This wouldn’t be so bad if navigation was better, but as it happens, it’s a mess. The hub world is a hodge-podge of ideas, none of which feel fully formed, and there are some infuriating audio cues triggering every minute you spend in the God-forsaken place. When you think back to games like Spyro the Dragon or Crash Bandicoot that manage to deal with hubs so cleanly and effectively, you wonder how Playtonic could have gotten it so wrong here. The inspiration of Super Mario 64 is clear, but the execution comes off foggily. Which is a shame, because the core idea behind jumping into new worlds and expanding them is really neat.

That’s Yooka-Laylee’s problem overall, really: there are so many nice genuine ideas buried underneath its mechanics and systems that hobble it and prevent it from ever really finding its feet. The mini-games are great on paper, but once you’ve got the pad in your hand and you’re playing them, they just come off as underwhelming, unfinished. The same is true of the levels - the design of them, the assets in them, the placement of collectibles and characters… you can see how they all work so well together on paper, but once they’re put into the shonky Unity engine and given life within Yooka-Laylee’s disappointing world, they just seem a bit lifeless, a bit drab, a bit ‘meh’.

I have faith that Playtonic knows how to make an interesting and playable 3D platformer - all the ideas exist within Yooka-Laylee - it’s just such a shame that the first project from the fledgling studio ended up being so wishy-washy, so vague. Frankly, parts of the game feel unfinished: it’s like Playtonic built a monument to Rare and from a distance it stands tall and shows a lot of respect, but once you get in close you realise that so many of the screws haven’t been tightened and so many of the surfaces remain unpolished.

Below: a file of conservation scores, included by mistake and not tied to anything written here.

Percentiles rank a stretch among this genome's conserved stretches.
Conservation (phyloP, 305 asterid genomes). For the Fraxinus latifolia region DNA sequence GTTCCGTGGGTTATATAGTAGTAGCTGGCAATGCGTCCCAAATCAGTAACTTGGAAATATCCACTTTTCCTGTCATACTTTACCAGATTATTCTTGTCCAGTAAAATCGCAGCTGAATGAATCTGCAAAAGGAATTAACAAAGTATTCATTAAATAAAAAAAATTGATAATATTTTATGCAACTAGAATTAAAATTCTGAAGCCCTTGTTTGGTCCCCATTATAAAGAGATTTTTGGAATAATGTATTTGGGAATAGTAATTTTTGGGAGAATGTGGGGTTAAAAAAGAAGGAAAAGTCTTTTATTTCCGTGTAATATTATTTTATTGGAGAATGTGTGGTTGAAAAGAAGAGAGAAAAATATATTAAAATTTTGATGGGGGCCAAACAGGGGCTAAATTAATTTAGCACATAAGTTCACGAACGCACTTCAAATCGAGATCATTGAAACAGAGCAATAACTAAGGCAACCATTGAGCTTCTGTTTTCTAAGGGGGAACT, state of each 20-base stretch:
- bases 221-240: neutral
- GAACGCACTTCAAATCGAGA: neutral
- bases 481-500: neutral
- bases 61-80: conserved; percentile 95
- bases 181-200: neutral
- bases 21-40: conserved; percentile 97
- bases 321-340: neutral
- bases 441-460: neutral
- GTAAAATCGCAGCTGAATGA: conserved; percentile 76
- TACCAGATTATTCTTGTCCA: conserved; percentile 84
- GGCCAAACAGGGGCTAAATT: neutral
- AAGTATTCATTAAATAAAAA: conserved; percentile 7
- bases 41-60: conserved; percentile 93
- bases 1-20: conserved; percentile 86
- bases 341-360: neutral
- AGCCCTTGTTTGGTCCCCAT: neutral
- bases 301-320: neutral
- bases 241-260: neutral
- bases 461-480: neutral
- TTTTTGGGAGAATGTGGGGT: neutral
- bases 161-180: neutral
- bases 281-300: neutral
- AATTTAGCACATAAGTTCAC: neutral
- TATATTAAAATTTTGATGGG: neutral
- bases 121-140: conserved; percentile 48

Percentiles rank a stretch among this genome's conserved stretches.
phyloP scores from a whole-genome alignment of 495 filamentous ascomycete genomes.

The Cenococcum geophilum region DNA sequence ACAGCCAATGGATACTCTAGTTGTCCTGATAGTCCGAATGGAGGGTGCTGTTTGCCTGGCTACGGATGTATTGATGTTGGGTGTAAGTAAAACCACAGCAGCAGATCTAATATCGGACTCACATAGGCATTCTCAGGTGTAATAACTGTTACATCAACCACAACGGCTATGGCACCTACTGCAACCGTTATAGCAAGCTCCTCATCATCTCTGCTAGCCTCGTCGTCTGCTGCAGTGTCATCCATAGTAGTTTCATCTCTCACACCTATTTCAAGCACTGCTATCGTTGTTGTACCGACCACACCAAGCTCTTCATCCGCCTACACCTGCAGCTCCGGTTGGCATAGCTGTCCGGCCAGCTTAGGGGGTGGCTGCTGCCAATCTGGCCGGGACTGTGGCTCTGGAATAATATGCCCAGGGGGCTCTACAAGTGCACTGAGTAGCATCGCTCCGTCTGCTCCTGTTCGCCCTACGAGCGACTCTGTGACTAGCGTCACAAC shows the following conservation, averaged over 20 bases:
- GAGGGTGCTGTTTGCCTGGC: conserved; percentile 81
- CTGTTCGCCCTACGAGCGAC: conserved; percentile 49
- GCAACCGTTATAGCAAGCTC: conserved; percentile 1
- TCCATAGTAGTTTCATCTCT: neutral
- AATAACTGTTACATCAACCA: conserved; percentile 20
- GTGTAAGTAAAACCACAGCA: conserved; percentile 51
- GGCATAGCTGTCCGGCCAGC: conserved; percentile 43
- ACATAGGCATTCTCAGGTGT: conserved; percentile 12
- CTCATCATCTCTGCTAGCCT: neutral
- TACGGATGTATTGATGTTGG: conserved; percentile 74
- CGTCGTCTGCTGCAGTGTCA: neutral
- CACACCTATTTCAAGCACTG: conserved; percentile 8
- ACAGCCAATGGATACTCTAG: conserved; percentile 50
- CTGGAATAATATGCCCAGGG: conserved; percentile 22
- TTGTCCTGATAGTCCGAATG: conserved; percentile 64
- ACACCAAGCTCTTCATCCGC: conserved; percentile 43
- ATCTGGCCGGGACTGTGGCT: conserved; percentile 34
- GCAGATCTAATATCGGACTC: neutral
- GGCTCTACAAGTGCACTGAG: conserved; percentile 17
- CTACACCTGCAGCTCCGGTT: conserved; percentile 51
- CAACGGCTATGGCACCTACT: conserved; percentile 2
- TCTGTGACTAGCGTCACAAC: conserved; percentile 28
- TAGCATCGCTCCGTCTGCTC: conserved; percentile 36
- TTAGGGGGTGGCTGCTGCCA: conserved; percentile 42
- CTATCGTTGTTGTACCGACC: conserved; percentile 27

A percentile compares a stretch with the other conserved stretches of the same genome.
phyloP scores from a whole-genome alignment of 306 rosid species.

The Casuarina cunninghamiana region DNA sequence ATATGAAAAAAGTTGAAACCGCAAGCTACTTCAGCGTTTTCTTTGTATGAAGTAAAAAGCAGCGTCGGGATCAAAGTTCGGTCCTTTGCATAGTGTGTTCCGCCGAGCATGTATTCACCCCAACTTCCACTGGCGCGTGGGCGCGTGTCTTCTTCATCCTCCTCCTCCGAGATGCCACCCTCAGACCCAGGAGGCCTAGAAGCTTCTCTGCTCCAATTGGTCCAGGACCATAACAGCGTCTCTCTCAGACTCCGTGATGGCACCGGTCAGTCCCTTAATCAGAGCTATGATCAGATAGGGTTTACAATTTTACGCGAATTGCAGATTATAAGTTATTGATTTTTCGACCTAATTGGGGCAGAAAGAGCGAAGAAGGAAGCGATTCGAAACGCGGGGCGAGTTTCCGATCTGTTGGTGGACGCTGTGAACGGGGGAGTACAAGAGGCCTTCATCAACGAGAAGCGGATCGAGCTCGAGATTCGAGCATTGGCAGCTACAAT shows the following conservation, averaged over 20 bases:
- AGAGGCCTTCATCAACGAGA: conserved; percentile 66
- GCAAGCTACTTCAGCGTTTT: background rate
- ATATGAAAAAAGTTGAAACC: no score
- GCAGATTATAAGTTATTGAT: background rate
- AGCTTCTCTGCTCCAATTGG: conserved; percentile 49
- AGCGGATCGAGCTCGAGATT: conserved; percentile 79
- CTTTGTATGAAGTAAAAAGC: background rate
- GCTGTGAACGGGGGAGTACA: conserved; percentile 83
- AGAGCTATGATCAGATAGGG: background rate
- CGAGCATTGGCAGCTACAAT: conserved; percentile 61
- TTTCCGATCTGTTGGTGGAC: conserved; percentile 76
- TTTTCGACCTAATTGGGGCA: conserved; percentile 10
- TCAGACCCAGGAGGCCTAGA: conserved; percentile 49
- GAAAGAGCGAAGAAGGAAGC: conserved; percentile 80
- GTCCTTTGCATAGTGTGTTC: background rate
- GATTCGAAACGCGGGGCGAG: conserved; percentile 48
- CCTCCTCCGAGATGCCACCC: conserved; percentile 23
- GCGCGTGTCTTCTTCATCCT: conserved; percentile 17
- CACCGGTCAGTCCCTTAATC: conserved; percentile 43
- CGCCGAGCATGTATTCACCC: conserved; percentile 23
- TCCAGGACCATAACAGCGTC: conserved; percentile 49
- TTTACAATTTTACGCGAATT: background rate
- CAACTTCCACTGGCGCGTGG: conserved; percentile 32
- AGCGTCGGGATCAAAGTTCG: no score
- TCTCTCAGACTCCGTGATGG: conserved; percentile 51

Some of the music is interesting and a few tracks are even outright enjoyable, but the choice of voicing characters with various sound effects and garbled nonsense wears real thin, real fast. Add a selection of obnoxious SFX and a really peculiar audio mix into the pot and you’re left with a soundtrack that we ended up turning down quite a lot.

A strong art style is let down by some graphical bugs here and there and a camera that apparently does as it pleases, against your best wishes. You’ll find yourself eternally thankful for the shadow underneath Yooka when orientating yourself.

The collect-a-thon nature of the game definitely helps keep you interested, even if your attachment to the core gameplay loop occasionally wanes. I was not invested in the ‘story’ at all, however, and certain aspects of each world (hunting ghosts, doing races) eventually ground on my nerves.

There are issues with the code we played, but the game will be receiving a day one patch to smooth things over, apparently. Graphical bugs, glitches, falling through the world, floaty nonsense camera complaints… there’s a lot of tightening up this game needs if it wants to be effortlessly playable.

Thanks once again to its nature as a collect-a-thon and thanks to the various hidden or disguised bonus areas and missions, the achievement/trophy list for the game is actually quite satisfying. It shouldn’t be too hard to get everything, but you might feel pretty pressured en route.

Yooka-Laylee is not a bad game, but by God does it have its problems. If you’re hankering for a 3D platformer in the vein of Banjo-Kazooie, Spyro, Mario or Crash, I’d still say this is worth a bit of your time if you’re willing to chew on the game in short sections. But if you want to marathon the game, or don’t mind waiting until later in the year to have your genre itch scratched, you’re probably better off passing on this.